Reader Simon Hayward sent some photos of Mount McKinley (aka Denali), America’s highest mountain at 20,310 feet (6,190 m). These were taken on his trip to Alaska, the first part of which (including caribou and bears) you can see here. Simon’s captions are indented, and you can click the photos to enlarge them.
I put five of my own photos at the bottom, taken on a visit to the park in April, 2006, when I hopped on a small plane taking climbers to the Denali glacier. (I was in Alaska debating a creationist for the Alaska Bar Association!)
Simon: This is the glacier coming down mt Denali. You must have landed near the top (I assume)
Just an amazing wild place:
And the train! (Which we didn’t catch, but seems a good way to get there). This is the Alaska Railroad’s Denali Star train that runs from Anchorage to Fairbanks.
As I said, I was in Alaska in 2006 and rented a car to drive to Denali, where I parked and slept overnight. (It was the coldest night I’ve ever spent, even though I was inside the car in a sleeping bag). The next day I drove to Talkeetna, where I hoped to get on a small plane to get a close view of the peak. But I did better than that: a bush pilot was flying two climbers to the mountain TO LET THEM OFF HIGH UP ON ITS GLACIER. I was allowed, for a fee, to ride along, and managed to wangle my way into the seat next to the woman pilot. We flew up, landed on the glacier, let the two climbers off, and then the pilot taxied back and forth on the snow to make a strip from which to take off. It was tricky, the plane was tiny, the journey was bumpy, and I can’t say that I wasn’t a bit scared. But it was one of the most wonderful things I’ve ever done. (I showed these photos years ago.)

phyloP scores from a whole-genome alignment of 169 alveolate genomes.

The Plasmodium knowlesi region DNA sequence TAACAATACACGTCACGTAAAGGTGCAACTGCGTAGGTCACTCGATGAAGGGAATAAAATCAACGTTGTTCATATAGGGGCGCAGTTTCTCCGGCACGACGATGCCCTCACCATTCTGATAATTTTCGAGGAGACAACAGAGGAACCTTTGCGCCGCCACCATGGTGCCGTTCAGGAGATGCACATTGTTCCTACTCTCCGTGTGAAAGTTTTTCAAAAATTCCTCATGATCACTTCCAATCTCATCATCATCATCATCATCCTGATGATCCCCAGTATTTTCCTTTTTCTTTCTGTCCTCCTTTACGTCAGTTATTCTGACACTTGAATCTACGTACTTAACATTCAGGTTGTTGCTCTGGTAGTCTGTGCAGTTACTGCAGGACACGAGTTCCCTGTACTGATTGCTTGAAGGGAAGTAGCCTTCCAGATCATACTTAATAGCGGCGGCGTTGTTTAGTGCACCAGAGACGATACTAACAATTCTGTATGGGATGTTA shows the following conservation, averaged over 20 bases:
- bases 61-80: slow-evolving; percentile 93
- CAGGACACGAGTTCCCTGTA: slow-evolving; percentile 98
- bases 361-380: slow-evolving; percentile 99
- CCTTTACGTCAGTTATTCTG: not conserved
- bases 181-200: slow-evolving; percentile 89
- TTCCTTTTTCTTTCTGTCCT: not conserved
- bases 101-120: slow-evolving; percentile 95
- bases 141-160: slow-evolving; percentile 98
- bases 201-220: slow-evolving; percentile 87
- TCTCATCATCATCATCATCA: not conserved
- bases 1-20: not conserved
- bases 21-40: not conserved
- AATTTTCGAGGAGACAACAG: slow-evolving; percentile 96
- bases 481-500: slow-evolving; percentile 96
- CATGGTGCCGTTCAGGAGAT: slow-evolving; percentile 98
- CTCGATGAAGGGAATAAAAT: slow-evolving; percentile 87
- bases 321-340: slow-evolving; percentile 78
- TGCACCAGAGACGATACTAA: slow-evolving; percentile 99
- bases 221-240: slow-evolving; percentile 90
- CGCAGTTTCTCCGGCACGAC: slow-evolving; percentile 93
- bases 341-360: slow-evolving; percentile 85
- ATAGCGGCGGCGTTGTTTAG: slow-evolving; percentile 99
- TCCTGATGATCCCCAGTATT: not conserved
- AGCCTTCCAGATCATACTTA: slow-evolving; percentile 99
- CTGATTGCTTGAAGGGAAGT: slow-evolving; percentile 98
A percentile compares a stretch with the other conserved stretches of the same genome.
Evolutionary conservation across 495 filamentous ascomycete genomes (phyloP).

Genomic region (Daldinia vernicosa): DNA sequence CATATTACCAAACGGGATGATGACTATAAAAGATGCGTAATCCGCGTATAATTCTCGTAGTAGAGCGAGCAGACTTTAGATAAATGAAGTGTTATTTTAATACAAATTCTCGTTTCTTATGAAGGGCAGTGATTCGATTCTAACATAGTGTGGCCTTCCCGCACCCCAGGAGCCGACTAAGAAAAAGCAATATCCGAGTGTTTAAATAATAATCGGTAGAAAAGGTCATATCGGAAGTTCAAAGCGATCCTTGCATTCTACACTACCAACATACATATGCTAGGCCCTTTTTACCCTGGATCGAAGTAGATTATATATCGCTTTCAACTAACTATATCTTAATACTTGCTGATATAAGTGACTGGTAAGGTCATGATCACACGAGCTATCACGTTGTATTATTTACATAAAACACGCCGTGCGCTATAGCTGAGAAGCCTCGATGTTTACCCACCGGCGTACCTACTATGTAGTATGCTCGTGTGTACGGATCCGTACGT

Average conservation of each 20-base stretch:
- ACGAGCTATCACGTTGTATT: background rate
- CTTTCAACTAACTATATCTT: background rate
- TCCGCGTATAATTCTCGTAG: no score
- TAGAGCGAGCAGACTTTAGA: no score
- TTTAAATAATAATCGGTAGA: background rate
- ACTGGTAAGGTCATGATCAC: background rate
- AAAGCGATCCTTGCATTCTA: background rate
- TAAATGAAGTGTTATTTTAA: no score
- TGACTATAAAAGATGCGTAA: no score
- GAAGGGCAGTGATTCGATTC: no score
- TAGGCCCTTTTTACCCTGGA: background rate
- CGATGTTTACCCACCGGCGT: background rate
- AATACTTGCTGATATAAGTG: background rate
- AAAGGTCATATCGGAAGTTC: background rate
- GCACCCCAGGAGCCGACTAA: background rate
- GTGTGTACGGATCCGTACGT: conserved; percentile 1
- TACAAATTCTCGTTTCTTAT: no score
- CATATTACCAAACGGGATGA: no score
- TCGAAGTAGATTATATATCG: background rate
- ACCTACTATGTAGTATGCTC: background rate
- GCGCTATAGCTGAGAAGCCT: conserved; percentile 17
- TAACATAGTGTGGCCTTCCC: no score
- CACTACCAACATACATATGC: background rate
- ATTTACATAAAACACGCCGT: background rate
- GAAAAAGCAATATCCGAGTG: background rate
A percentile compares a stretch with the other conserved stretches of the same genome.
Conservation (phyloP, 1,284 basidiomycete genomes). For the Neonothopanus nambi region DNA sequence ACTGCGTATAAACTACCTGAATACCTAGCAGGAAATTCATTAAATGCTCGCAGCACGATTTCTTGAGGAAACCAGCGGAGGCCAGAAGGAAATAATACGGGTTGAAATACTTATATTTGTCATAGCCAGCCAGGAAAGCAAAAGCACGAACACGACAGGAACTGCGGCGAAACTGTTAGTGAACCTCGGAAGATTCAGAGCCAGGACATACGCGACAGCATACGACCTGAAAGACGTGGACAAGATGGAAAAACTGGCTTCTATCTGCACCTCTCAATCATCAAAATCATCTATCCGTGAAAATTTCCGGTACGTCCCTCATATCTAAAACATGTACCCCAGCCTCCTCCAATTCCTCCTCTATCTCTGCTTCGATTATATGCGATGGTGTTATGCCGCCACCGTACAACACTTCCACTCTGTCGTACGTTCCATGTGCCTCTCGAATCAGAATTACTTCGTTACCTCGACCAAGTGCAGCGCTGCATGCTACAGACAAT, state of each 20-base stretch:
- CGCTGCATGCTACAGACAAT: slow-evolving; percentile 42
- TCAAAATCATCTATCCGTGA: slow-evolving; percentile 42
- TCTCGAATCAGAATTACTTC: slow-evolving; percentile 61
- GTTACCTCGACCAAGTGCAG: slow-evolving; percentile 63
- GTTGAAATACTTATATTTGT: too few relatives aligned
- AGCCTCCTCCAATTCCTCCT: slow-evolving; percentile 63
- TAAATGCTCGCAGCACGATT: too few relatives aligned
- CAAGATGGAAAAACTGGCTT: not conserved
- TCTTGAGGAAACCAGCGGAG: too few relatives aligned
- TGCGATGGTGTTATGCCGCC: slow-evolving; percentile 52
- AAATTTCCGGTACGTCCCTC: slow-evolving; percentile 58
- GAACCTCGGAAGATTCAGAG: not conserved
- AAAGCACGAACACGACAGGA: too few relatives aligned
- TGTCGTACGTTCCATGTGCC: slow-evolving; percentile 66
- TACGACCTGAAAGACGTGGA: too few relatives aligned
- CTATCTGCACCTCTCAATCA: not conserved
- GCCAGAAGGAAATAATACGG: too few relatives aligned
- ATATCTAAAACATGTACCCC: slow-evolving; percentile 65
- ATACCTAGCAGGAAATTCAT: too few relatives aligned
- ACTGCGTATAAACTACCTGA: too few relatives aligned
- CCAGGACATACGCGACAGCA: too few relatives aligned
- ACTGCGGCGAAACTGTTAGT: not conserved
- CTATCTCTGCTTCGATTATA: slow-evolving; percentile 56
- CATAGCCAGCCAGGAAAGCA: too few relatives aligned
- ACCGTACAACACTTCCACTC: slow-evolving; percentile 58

Here’s our bush plane, equipped with skis, loading up before takeoff. The pilot is wearing the green headscarf:
A view of Denali from my seat. These small planes, with only a thin floorboard between you and the air, induce a bit of fear!
Flying through the peaks to the landing site:
Me on the glacier with the peak in the background to the left:
And the pilot making a runway to use for takeoff. She had to go back and forth about five times. What a skillful pilot!
6 thoughts on “Readers’ wildlife photos”
“I was in Alaska debating a creationist for the Alaska Bar Association!”
Oo, I heard that’s tough competition, that Alaska Bear Association – they’re experts with the clause.
… I kid I kid! Exhilarating set!
BTW # 231 : subscribe feature button still not appearing.
Really is BIG, rugged country, Simon….thanks. Jerry, your bush plane is one of the best ever developed. It is a1955 Dehavilland Beaver, a predecessor of theDehavilland Otter, Twin Otter, and the Dash-8 that many of us flew on for commuter flights before regional jets took over the market. Very impressive and scary approach between rock walls to landing site!
Wonderful photos – so lucky to have clear skies!
We had three days of low cloud that suddenly cleared the night before we were leaving. So the 93 mile drive from the middle of the park to the entrance was just amazing, so different from going in. Considered ourselves very lucky.
Great adventure to be sure. I wondered how with presumably a lot of shaking going on you managed to get clear inflight shots… mountain scenery is always a winner with me.
Our host is a brave adventurer